CORRECTION: Our morning lead was a link to a story on the BBC Magazine by Michael Goldfarb. This is not the Founder of the Washington Free Beacon, but a different individual. Breitbart News Executive Chairman Stephen K. Bannon and Editor-in-Chief Alexander Marlow accept responsibility for this mistake and apologize to Michael and the staff of the Free Beacon.
One startling feature of the latest race to become the next president of the US – which begins in earnest with next week’s Iowa caucuses – is the runaway success in the opinion polls of the outspoken billionaire, Donald Trump. But this should not be so surprising, says Michael Goldfarb, as Trump is just the latest example of a tendency in American politics that goes back a very long way.
The simple four-letter word that works if you want to get elected. Political professionals know that playing on people’s fears – going negative – is the way to win.
A somewhat fancier word that is used to describe excessive, irrational fear and distrust. It, too, works from time to time – in American politics, at least.
This current presidential season is one of those times. Donald Trump has surged to the front of the pack competing for the Republican Presidential nomination by giving voice to outsized fears many in America have – of illegal immigrants, of Islamic terrorists, of free trade agreements shipping American jobs to China.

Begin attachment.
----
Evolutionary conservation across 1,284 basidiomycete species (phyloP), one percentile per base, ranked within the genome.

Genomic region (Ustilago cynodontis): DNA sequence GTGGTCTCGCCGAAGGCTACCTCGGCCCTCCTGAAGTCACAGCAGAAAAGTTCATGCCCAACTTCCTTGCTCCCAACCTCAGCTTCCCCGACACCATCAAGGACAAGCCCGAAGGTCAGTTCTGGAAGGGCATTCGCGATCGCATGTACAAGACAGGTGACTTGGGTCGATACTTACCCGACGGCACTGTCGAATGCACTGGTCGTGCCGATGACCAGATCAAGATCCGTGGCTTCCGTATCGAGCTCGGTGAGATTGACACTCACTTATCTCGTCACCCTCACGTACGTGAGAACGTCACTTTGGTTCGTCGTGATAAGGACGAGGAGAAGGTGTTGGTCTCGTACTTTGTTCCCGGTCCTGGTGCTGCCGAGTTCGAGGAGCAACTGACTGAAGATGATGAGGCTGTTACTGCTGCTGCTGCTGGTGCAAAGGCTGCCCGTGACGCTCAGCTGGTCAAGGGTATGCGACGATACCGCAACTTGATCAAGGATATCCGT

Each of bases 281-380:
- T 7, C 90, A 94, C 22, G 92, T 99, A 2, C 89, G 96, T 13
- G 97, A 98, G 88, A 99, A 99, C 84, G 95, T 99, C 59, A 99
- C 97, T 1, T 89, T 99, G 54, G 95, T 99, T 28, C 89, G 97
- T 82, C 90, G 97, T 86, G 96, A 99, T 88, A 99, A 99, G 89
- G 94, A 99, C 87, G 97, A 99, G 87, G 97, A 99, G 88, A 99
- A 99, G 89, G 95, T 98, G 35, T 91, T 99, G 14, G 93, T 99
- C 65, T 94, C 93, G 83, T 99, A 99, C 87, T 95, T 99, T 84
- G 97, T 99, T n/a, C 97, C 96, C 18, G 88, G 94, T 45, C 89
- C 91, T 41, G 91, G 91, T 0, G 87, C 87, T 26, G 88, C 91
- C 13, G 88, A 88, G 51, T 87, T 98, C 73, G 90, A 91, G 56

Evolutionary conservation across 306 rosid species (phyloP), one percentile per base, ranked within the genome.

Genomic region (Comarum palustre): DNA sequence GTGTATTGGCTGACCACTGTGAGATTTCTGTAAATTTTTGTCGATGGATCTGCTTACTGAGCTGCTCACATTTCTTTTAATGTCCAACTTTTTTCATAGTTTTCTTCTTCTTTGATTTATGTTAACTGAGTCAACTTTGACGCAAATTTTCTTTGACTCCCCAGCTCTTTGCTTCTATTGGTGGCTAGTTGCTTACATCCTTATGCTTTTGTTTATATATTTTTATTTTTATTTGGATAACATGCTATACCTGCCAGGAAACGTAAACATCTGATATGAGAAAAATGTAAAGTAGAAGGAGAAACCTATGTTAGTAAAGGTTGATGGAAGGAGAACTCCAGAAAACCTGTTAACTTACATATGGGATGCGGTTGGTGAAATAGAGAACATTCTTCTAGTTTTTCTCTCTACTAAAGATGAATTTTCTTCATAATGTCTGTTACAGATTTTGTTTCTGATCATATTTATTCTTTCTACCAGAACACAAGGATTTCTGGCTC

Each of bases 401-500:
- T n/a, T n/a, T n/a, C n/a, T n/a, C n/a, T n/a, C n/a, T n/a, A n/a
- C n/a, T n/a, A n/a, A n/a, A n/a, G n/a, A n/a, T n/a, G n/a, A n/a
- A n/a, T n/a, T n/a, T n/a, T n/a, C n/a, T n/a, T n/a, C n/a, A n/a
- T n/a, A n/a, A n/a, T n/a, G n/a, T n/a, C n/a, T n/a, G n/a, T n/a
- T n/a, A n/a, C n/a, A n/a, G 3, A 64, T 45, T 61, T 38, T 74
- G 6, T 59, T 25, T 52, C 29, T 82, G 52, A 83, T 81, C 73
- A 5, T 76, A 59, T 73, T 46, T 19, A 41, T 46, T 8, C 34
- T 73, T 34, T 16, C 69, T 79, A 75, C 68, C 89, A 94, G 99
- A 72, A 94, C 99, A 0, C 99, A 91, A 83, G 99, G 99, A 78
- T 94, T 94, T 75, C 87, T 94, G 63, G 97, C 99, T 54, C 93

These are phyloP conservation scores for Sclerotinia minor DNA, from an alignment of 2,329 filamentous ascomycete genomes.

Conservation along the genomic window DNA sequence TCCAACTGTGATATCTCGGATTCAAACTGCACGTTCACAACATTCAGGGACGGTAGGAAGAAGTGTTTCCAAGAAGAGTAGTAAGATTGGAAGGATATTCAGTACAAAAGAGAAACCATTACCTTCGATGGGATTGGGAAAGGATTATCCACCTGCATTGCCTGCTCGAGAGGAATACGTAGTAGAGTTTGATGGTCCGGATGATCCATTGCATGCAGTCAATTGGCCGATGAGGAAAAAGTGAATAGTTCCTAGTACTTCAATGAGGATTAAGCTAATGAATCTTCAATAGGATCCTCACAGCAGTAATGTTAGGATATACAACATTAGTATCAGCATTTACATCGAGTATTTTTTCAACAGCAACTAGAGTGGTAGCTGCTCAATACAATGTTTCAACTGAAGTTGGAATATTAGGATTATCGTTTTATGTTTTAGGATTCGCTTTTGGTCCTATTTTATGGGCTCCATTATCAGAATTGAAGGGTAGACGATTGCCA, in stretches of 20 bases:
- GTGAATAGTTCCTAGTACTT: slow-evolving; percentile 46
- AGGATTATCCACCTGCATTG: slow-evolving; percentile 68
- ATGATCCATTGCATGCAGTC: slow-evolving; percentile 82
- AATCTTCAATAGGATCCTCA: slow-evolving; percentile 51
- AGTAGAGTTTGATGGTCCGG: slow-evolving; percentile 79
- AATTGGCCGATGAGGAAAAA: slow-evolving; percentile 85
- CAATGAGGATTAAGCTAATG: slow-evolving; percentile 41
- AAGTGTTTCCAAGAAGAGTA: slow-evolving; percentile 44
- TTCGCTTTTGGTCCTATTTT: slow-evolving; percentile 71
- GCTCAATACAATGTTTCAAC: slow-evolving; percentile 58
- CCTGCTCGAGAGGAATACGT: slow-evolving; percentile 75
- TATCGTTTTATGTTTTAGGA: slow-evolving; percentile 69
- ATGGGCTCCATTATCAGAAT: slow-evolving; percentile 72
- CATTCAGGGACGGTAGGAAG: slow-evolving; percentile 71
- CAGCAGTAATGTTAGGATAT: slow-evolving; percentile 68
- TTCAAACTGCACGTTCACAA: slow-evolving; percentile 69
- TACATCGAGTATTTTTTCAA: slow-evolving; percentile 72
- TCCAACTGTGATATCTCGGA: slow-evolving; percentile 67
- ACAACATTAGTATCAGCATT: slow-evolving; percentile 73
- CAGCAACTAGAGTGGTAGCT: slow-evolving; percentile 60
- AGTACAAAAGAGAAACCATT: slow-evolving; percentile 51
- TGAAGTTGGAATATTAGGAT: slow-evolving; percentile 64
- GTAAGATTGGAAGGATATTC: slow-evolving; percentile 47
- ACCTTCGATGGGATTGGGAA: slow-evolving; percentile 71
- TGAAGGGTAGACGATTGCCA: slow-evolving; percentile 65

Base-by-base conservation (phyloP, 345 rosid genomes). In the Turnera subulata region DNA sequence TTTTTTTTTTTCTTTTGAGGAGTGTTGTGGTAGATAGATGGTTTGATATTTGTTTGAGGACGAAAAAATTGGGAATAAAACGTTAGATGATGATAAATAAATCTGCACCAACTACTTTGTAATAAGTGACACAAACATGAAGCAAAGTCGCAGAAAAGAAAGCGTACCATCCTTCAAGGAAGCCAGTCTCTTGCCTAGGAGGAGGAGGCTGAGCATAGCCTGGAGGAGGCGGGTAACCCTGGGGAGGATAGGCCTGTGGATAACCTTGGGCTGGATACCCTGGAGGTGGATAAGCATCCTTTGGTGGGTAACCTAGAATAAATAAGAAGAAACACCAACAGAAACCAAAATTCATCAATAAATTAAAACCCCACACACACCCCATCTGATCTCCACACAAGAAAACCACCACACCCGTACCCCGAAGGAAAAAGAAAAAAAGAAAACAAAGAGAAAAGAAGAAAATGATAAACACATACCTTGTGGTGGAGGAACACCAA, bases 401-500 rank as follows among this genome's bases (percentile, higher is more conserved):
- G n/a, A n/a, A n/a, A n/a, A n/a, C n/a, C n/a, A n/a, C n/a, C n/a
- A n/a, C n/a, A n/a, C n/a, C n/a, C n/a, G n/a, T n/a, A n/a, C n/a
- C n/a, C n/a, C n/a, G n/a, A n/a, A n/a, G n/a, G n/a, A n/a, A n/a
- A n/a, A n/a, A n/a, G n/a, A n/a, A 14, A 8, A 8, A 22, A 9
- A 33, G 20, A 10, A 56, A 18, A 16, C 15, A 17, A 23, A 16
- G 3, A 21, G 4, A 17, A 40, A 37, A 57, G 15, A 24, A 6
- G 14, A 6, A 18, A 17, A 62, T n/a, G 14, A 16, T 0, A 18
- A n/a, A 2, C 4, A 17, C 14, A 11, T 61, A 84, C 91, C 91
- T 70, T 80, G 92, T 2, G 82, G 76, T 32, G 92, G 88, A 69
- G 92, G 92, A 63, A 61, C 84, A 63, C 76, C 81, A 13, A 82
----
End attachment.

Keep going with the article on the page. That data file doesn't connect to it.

Trump promises to make America Great Again – as if the US somehow was no longer the most powerful country in the world – by simple solutions: deporting all 11 million illegal immigrants, banning Muslims from entering the US, and forcing the Chinese government to back down through tough talk.
The phrase “paranoid style in American politics” was coined by the late historian Richard Hofstadter. He defined the Paranoid Style, “an old and recurrent phenomenon in our public life which has been frequently linked with movements of suspicious discontent.”
In a country that at its best radiates an infectious optimism, it is interesting how often fear has stalked the American landscape.
Richard Parker, who lectures on religion in the early days of America at Harvard’s John F Kennedy School of Government, traces paranoia in American public life back to the Salem Witch Trials in the late 17th Century and even before that, to the religious politics of the Mother Country.
You can read the rest of the story here.